"The people around him didn't know how much he could understand. He seemed to have a good idea of what was going on, but it was difficult for them to gauge," he said.
Then, one day he took his box to the group home where he lives. "He was showing it to the caretaker there, when the phone rang," Russell recalled. "He reached over and pushed 'Hello, how are you?' Two months later, some people wanted to borrow it for the day to demonstrate it. His answer--'Am I going?' "
Another youngster, an 11-year-old, has at last begun to learn to read since getting his SonomaVoice.
Production of the devices started slowly, about a year ago. They are made at the Sonoma Developmental Center by Russell and a group of half-time college students. Components for the keyboard are made at a sheltered workshop there. It takes about a month to put a SonomaVoice together. "Doing the vocabularies is very time-consuming," Russell explained. "Each phrase has to be fine-tuned. We spend six minutes per phrase, on average."
The boxes can be customized in a number of other ways. For example, an earphone jack that cuts out the speaker can be installed, so students can practice without disrupting the classroom. Volume and pitch can be controlled. "It is still in the male range--there is nothing we can do about that," Russell said, "but if several people in the same setting are using it, (each box) can be set slightly differently, and then you know who is using it."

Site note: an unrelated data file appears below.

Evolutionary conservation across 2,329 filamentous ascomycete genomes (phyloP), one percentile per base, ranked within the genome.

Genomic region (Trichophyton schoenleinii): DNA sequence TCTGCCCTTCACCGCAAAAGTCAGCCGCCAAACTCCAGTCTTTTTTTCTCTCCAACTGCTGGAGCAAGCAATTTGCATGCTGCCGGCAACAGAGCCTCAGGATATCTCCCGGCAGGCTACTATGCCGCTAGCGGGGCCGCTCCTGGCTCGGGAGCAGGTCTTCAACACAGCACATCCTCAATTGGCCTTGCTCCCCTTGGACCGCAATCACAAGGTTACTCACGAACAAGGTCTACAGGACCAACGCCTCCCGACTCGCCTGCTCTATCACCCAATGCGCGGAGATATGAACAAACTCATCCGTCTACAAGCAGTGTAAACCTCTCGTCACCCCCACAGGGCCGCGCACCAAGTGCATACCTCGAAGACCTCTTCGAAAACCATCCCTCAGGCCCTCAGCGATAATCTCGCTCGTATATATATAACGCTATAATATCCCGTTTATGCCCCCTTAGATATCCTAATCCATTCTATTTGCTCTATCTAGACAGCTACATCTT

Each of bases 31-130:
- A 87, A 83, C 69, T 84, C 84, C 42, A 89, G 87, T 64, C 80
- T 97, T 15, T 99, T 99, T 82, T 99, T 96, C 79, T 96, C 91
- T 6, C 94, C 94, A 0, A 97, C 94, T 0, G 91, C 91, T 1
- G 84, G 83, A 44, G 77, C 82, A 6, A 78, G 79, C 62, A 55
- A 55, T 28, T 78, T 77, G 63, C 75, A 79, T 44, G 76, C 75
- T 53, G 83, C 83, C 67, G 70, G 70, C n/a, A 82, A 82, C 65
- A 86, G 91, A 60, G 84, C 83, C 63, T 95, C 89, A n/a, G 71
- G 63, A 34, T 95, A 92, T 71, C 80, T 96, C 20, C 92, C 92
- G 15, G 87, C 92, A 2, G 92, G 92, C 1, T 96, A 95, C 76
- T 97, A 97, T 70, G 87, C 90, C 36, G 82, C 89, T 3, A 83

Russell, who began working with the developmentally disabled in 1963, said he "had always been interested in technology. I took a course at the local college on computers, got hooked, bought one and then learned electronics. It was a contrast with the people-involved things I was doing."
He does not expect to make money from his invention--indeed, has no desire to profit. He doubts that it can be patented. "The only reason to copyright it would be to make sure other people would make it on an at-cost basis."
But there is, after all, the reward of giving voice to those like Darlack, for whom even a simple 'No' had been impossible.